stephenviscusi

Surviving Change You Didn’t Ask For

In advice, book review on June 16, 2009 at 2:49 pm

Adaptability. approved.rev sub typeHave you ever encountered that “life stress” list that rates changes such as moving, death of a spouse, getting married, etc.? The folks who created that list in the sixties estimate that life is 44% more stressful now than it was 50 years ago, and they came up with that estimate before the 2008 global meltdown. I’m not sure we even want to know the new number!

Chances are you’re confronting some change you never asked for—perhaps a loss of job. Or some dream. Maybe you have to have to learn to work in new ways or find a new place to live.  I’m sorry if it’s difficult.

None of us knows what the future holds. But there is something we can do right now—develop the ability to adapt. As far as I can tell, it’s the key indicator of success in these turbulent times. AdaptAbility is the capacity to be flexible and resourceful in the face of ever-changing conditions. To respond in a resilient and productive manner when change is required. Some of us already know how to easily do this. The rest of us need to learn–quickly.

Resisting change wears down our bodies, taxes our minds and deflates our spirits. We keep doing the things that have always worked before with depressingly diminishing results. We expend precious energy looking around for someone to blame—ourselves, another person, or the world. We worry obsessively. We get stuck in the past, lost in bitterness or anger. Or we fall into denial–everything’s fine, I don’t have to do anything different. Or magical thinking–something or someone will come along to rescue me from having to change. We don’t want to leave the cozy comfort of the known and familiar for the scary wilderness of that which we’ve never experienced. And so we rail against it and stay stuck.

Fortunately, once you become conscious of how to adapt, you can face future changes with greater confidence and swiftness.

Want further incentive to learn? Experts in mind-body medicine have shown that people who are master adapters live longer and healthier lives than others. How come? Because they counterbalance the stress hormones that wear down our bodies with positive attitudes and behaviors that release feel good hormones which restore balance to our cells, organs, and tissue. That’s why many health experts define health itself as AdaptAbility.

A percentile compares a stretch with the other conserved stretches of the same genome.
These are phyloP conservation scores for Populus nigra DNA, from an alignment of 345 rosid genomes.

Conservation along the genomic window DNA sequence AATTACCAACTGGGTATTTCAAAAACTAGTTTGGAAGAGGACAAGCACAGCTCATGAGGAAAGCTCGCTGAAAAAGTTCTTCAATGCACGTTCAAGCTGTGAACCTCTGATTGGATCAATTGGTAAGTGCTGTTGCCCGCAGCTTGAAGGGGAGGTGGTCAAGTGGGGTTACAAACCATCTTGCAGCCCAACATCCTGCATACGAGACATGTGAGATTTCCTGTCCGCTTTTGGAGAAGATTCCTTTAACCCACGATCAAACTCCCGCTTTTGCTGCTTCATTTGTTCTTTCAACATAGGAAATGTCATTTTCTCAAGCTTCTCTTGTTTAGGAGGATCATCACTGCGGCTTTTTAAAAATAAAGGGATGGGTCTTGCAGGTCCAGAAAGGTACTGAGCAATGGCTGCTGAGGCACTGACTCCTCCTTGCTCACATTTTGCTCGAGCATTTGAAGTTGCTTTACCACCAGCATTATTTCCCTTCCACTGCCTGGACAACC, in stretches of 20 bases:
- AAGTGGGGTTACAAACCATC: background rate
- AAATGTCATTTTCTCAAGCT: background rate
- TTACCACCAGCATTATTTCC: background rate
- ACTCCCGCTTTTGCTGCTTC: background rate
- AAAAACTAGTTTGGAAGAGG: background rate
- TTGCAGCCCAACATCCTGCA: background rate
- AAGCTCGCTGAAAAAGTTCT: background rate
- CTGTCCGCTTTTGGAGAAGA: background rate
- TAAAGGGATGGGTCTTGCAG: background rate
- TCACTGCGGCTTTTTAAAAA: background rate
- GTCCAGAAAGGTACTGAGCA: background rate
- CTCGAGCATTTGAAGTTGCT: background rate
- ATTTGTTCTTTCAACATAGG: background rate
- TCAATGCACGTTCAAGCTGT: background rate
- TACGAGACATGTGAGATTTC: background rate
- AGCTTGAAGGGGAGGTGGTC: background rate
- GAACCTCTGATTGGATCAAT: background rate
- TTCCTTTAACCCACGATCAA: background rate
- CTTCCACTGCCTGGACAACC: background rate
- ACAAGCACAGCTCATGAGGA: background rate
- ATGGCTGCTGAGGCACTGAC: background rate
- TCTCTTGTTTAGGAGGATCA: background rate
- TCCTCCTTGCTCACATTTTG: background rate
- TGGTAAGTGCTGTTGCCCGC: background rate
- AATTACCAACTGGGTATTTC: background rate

When the environment changes and we must therefore too, it’s appropriate to complain, to take, in the words of Dr. Pamela Peeke, the BMW (Bitch, Moan and Whine) out for a little spin. But soon it’s time to put it back in the driveway and get down to business. We are all being called on to stretch mentally, emotionally, and spiritually into the future. We can do it!

About MJ

A member of Professional Thinking Partners who is recognized as a leading expert in change, M.J. Ryan specializes in coaching high performance executives, entrepreneurs, individuals, and leadership teams around the world to maximize performance and fulfillment. Her clients include Microsoft, Royal Dutch Shell, Chevron, Hewitt Associates, and Frito Lay. Her work is based on a combination of positive psychology, strengths-based coaching, the wisdom traditions, and cutting edge brain research. Her new book, titled “AdaptAbility: How to Survive Change You Didn’t Ask For” was recently released published by Random House’s Broadway Books.  She lives in the San Francisco Bay Area with her husband and daughter.

www.MJ-Ryan.com

Does Telling Your Kids You Were Fired Make You “The Biggest Loser”?

In advice, article, column on April 13, 2009 at 5:38 pm

fight-at-schooljpg1Let me start by saying that I’m using “Dad” for the sake of simplicity. This is a non-gender question. But my editor asked me to stick with one gender, so as a father, I’m writing this column as “Dad.”

Some people tell me that they find it very difficult to tell their children that they’ve been fired. Does a 10-year-old even know what the word “fired” means? And how much do teenagers even really understand? Can you just blame the “R word”: recession? Let’s face it, adults barely know what the word “recession” means, so for your children of any age, they just know that Dad (or Mom) is now home all day, not working.

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Keyword-Rich Resumes Get You Noticed

In advice, article on April 13, 2009 at 5:34 pm

resume_iconjpgThe demands on job seekers, in respect to writing resumes, seem to increase daily. Of course, it’s not really that often, but it does seem as if the list of resume dos and don’ts has grown exponentially over the past few years. It hasn’t. In fact, much of what was important 20 years ago – yes, I’m old enough to actually remember – is still important today … with a modern twist. Adding email addresses to headings and using keywords to catch the attention of scanning equipment or software are pretty much all there is that differs.

Including keywords was probably important 20 years ago, too, but went by another name, the way “reputation” morphed into “personal brand.” Anyway, what’s important for job seekers to know is that adding words to their resumes that pertain to their career fields or mirror those they read in job postings will get them noticed faster.

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